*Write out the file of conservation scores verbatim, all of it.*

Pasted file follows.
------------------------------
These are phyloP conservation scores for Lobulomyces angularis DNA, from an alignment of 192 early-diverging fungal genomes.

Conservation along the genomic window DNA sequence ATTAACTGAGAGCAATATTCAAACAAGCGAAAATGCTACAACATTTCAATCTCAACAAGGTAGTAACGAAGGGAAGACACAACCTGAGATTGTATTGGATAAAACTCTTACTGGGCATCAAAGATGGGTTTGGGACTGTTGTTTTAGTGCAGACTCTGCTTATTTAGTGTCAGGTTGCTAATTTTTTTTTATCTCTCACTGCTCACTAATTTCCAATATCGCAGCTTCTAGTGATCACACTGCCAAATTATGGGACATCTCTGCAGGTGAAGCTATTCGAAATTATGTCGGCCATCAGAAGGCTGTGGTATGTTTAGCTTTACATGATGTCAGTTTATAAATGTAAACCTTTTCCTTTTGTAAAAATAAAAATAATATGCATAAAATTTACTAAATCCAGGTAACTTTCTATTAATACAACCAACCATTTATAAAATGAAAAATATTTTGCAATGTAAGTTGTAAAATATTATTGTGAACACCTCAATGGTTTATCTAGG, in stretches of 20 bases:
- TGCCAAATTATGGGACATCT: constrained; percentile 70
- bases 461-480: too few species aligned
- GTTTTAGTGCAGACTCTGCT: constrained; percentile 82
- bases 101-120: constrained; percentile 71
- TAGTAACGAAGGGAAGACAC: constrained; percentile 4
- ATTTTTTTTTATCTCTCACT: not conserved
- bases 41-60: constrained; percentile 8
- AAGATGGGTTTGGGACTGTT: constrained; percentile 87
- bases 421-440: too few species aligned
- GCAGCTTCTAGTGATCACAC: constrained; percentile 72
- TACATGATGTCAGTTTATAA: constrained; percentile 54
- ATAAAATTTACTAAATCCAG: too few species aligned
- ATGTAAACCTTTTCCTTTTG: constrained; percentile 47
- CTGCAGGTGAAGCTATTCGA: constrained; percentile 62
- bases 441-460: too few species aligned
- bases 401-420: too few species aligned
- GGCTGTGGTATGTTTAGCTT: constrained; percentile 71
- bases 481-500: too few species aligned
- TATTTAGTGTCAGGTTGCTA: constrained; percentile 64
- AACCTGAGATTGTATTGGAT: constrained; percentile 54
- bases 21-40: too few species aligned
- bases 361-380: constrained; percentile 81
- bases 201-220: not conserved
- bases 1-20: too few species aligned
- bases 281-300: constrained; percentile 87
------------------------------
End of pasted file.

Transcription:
These are phyloP conservation scores for Lobulomyces angularis DNA, from an alignment of 192 early-diverging fungal genomes.

Conservation along the genomic window DNA sequence ATTAACTGAGAGCAATATTCAAACAAGCGAAAATGCTACAACATTTCAATCTCAACAAGGTAGTAACGAAGGGAAGACACAACCTGAGATTGTATTGGATAAAACTCTTACTGGGCATCAAAGATGGGTTTGGGACTGTTGTTTTAGTGCAGACTCTGCTTATTTAGTGTCAGGTTGCTAATTTTTTTTTATCTCTCACTGCTCACTAATTTCCAATATCGCAGCTTCTAGTGATCACACTGCCAAATTATGGGACATCTCTGCAGGTGAAGCTATTCGAAATTATGTCGGCCATCAGAAGGCTGTGGTATGTTTAGCTTTACATGATGTCAGTTTATAAATGTAAACCTTTTCCTTTTGTAAAAATAAAAATAATATGCATAAAATTTACTAAATCCAGGTAACTTTCTATTAATACAACCAACCATTTATAAAATGAAAAATATTTTGCAATGTAAGTTGTAAAATATTATTGTGAACACCTCAATGGTTTATCTAGG, in stretches of 20 bases:
- TGCCAAATTATGGGACATCT: constrained; percentile 70
- bases 461-480: too few species aligned
- GTTTTAGTGCAGACTCTGCT: constrained; percentile 82
- bases 101-120: constrained; percentile 71
- TAGTAACGAAGGGAAGACAC: constrained; percentile 4
- ATTTTTTTTTATCTCTCACT: not conserved
- bases 41-60: constrained; percentile 8
- AAGATGGGTTTGGGACTGTT: constrained; percentile 87
- bases 421-440: too few species aligned
- GCAGCTTCTAGTGATCACAC: constrained; percentile 72
- TACATGATGTCAGTTTATAA: constrained; percentile 54
- ATAAAATTTACTAAATCCAG: too few species aligned
- ATGTAAACCTTTTCCTTTTG: constrained; percentile 47
- CTGCAGGTGAAGCTATTCGA: constrained; percentile 62
- bases 441-460: too few species aligned
- bases 401-420: too few species aligned
- GGCTGTGGTATGTTTAGCTT: constrained; percentile 71
- bases 481-500: too few species aligned
- TATTTAGTGTCAGGTTGCTA: constrained; percentile 64
- AACCTGAGATTGTATTGGAT: constrained; percentile 54
- bases 21-40: too few species aligned
- bases 361-380: constrained; percentile 81
- bases 201-220: not conserved
- bases 1-20: too few species aligned
- bases 281-300: constrained; percentile 87